Candid Cinema

‘Violent Night’ Review

By: Amanda Guarragi

The only Christmas movies that have made any chatter have been from Netflix for a while now. The last one that was produced and released in theatres was Last Christmas and The Night Before; no studio has taken a gamble with a holiday film. Streaming services have had a good time producing these films; many like to cozy up with a cheesy Christmas film on a cold winter’s night. So, major studios haven’t been looking to produce a Christmas project because these films haven’t been doing well in theatres until now. Universal presents Violent Night with David Harbour as Santa Claus, as he tries to protect a young girl on his nice list from thieves who want to take money from her wealthy family. It’s a wild Christmas Eve at the Lightstone house, and only one person can save them through the magic of Christmas. Some mercenaries hold the family hostage, and the hopefulness of the Holiday season feels lost. This film makes you feel like a kid again with the power of believing in Santa. A wave of nostalgia is seen through the eyes of young Trudy (Leah Brady) as the story switches focus to what matters. 

When a wealthy, dysfunctional family comes together on Christmas Eve, there are bound to be some personalities to play with. Co-writers Pat Casey and Josh Miller took the best aspects of Home Alone, Die Hard, and National Lampoon’s Christmas Vacation to make a fun original story that will become an instant Holiday classic. Director Tommy Wikola did not hold back during the action sequences because it works with Santa’s abilities. Those fight scenes had inventive choreography that used any Holiday decoration they could find. On top of that, the jokes all landed, and every member of this cast delivered the lines effortlessly. Not only was this wickedly funny, but it was entertaining the whole way through. It was fun to see Beverly D’Angelo back on screen doing what she does best and answering everyone with a snarky remark. The one standout, apart from Harbour, was John Leguizamo as Scrooge. He came in guns blazing and delivered his lines so harshly that it was impossible not to laugh at the one-liners Casey and Miller came up with. 

Habour gives us one of the best versions of Santa Claus because he’s the most grounded and realistic. They decided to give him a backstory to explain his fighting reflexes, which worked to show that everyone has some good in them. The reason why Harbour worked so well is because of the history he already has with audiences. Being the father figure in Stranger Things has already given audiences that comfort in seeing him, which translates to him being a believable Santa. Harbour embodied jolly old Saint Nick in two ways; the grumpy man tired of delivering presents to ungrateful children and the cheery, hopeful Santa who uses his Christmas magic for some good. To mirror Santa, young Trudy pulls a page out of Kevin McAllister’s handbook and has some fun. Of course, those scenes are a bit more graphic in this film, but the anticipation of the boobytraps working made it one of the best sequences. The tag team of a young girl believing in Santa is what he needed to restore his faith in the holiday.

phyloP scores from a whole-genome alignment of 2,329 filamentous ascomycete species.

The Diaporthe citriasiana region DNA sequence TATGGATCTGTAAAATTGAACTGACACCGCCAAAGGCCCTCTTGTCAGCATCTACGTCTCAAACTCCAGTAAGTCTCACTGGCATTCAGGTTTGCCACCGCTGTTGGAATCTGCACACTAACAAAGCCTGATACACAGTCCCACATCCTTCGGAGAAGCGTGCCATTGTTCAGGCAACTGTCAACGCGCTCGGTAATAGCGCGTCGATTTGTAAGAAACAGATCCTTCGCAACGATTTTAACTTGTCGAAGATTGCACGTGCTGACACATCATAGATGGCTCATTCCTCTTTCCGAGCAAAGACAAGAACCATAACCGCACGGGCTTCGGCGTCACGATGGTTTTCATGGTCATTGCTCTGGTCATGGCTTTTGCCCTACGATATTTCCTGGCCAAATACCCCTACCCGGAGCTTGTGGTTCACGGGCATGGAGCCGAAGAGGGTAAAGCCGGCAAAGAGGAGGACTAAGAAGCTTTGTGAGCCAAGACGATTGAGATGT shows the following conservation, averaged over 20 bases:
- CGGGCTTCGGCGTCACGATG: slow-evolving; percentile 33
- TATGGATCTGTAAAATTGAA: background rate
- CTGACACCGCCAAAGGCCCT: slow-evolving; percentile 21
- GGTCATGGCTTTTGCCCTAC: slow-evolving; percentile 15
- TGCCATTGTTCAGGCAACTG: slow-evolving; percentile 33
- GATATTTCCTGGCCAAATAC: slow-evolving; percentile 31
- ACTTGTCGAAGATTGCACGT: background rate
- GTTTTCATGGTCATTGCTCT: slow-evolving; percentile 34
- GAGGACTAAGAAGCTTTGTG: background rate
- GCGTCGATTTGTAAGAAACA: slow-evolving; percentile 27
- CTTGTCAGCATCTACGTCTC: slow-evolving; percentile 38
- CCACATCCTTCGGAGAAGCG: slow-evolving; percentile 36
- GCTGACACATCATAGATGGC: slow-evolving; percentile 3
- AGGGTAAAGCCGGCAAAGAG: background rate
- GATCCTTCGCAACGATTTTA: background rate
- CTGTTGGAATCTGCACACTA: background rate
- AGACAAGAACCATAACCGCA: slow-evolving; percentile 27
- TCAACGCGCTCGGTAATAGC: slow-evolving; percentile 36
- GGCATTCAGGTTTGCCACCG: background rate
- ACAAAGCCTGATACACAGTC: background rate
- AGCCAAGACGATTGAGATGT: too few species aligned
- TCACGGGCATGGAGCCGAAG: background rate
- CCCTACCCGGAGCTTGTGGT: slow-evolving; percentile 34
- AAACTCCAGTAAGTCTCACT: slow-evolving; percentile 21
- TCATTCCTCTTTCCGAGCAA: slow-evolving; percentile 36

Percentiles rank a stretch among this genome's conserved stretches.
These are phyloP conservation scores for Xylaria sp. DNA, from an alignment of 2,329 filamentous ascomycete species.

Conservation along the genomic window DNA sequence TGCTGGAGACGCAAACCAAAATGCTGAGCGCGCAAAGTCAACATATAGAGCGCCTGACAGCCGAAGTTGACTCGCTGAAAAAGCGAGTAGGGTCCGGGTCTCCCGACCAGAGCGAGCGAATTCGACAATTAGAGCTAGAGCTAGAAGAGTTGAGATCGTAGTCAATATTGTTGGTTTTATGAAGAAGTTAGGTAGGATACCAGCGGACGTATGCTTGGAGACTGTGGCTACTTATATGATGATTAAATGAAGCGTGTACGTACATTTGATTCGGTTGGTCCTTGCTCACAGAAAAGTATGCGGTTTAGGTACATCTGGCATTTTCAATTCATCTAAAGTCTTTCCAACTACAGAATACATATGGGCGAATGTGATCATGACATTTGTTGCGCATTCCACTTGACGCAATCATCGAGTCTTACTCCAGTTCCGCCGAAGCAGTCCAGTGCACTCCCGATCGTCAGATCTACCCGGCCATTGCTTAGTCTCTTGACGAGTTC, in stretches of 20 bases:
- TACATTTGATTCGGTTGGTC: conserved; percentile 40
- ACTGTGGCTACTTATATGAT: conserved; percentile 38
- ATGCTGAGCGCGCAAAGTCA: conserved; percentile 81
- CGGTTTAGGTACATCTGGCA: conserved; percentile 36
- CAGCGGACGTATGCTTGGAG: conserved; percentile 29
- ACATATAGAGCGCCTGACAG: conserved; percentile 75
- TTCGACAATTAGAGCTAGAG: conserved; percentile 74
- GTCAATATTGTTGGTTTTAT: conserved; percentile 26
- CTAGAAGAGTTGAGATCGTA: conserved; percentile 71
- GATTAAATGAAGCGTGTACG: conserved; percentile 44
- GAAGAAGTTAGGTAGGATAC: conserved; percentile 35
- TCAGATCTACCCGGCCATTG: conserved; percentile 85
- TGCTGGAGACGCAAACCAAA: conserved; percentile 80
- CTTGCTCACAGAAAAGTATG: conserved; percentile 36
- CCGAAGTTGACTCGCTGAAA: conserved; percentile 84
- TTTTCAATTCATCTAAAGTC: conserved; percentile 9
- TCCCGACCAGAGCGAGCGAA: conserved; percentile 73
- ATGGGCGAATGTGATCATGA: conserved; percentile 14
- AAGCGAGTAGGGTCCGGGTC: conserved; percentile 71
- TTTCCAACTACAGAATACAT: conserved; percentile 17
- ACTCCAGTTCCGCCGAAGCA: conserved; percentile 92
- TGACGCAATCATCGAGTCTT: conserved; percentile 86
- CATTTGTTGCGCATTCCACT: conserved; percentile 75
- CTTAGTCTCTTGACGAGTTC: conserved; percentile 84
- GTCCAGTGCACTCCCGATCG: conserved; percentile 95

Violent Night is one of the best films of the year. It is an incredibly entertaining Christmas film that will become a classic. Harbour and Leguizamo are incredible in this and have a playful banter when they encounter each other. Some cheesy lines are said by Santa and Scrooge, which adds to the wackiness. The script may seem a bit predictable, but the humour makes this so refreshing. It’s also heartfelt when the Lightstone family finally understands that money isn’t everything and that remaining hopeful for the people you love is more than enough to keep anyone going. The action scenes are the most impressive because of the objects used. It’s almost shocking to see such a lighthearted Christmas film so graphic and bloody. Every time it gets too sentimental, there’s a brutal action scene to remind audiences that it’s a fast-paced action movie. Even though it references other Holiday films, it still does something special with Santa Claus, and that’s because Harbour makes him so likeable. 


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